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A SONG, from the Persian, paraphrased in the measure of the original.
Sweet as the rose that scents the gale,
3. Where could those peerless flowrets blow : Whence are the thorns that near them grow 2 Wound me, but smile, O lovely foe, Smile on the heart thou tearest.
- * Lady Jones having been exposed to some danger in an evening walk over the plains of Plassey, Sir William almost immediately wrote the following stanzas: • *
No. V. * *
- Aug. 3, 1784.
"Tis not of Jäfer, nor of Clive,
'Tis of the best good girl alive,
The Sun, in gaudy palanqueen,
Firing no more heav'n's vault serene,
When Anna, to her bard long dear,
Of Elwy swift, or Testa clear 2)
Where thou, bloody-thirsty Subahdār,
Till Britain's vengeful hounds of war,
* It can scarcely be necessary to recall to the recollection of the reader, the victory
gained by Lord Clive, over Serajuddoula, Subahdār or Viceroy of Bengal, on Plassey Plain.
3 x * She
She knew what monsters rang'd the brake,
The hooded, and the necklac’d snake,
To worth, and innocence approv’d,
Thus o'er the plain at ease she mov'd : —
Wild perroquets first silence broke,
But they in English never spoke,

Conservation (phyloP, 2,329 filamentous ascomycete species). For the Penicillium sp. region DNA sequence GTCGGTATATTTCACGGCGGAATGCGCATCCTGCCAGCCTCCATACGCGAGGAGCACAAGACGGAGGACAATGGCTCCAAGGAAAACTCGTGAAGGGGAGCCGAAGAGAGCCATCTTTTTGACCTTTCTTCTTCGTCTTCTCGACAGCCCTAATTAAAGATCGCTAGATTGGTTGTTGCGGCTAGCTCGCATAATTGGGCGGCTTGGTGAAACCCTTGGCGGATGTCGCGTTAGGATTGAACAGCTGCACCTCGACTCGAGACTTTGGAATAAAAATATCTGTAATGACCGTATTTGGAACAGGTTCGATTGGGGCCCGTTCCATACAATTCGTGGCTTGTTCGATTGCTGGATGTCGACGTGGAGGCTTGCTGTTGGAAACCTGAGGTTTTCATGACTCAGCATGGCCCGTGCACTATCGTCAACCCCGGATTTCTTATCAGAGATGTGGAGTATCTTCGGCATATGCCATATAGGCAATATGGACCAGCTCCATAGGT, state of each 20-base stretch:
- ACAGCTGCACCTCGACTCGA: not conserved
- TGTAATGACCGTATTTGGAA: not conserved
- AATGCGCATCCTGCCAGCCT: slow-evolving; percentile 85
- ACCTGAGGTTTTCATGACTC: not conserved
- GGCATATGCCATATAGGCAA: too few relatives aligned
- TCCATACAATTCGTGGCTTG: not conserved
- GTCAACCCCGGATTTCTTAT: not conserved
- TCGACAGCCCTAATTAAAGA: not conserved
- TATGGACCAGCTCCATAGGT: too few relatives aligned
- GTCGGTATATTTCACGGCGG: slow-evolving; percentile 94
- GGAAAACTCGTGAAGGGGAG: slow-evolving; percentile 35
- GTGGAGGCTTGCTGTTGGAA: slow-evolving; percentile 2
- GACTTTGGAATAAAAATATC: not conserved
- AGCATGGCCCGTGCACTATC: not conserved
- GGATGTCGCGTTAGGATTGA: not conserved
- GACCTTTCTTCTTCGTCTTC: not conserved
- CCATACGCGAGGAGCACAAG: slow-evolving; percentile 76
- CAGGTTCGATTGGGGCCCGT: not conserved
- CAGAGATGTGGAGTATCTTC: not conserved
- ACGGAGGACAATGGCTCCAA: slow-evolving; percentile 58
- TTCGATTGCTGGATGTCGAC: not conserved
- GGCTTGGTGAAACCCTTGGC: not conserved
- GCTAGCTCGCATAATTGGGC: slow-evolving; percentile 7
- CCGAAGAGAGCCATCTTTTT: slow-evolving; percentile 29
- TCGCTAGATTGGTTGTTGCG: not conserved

Next, patient dromedaries stalk'd,
But Arabic, was all they talk'd;—
A serpent dire, of size minute,
Then hasten’d from her path to shoot,
Three elephants, to warn her, call,
But they no western tongue could speak;
Fame says, a brother jabber'd Greek.
* A common expression for the Hindustanee, or vernacular language of India.
Superfluous was their friendly zeal;
Fierce boars her pow'rful influence feel,
E’en tigers, never aw’d before,
She dauntless heard around her roar,
No wonder since, on Elfin Land,
A lion vast was known to stand,
Yet, oh! had on E her perils known,
Made her security their own)
On seeing Miss *** ride by him, without knowing her.
Cardigan, August 14th, 1780. So lightly glanc'd she o'er the lawn, So lightly through the vale, That not more swiftly bounds the fawn, In Sidon's palmy dale.
Full well her bright-hair'd courser knew,
And proudly shook the tassels blue,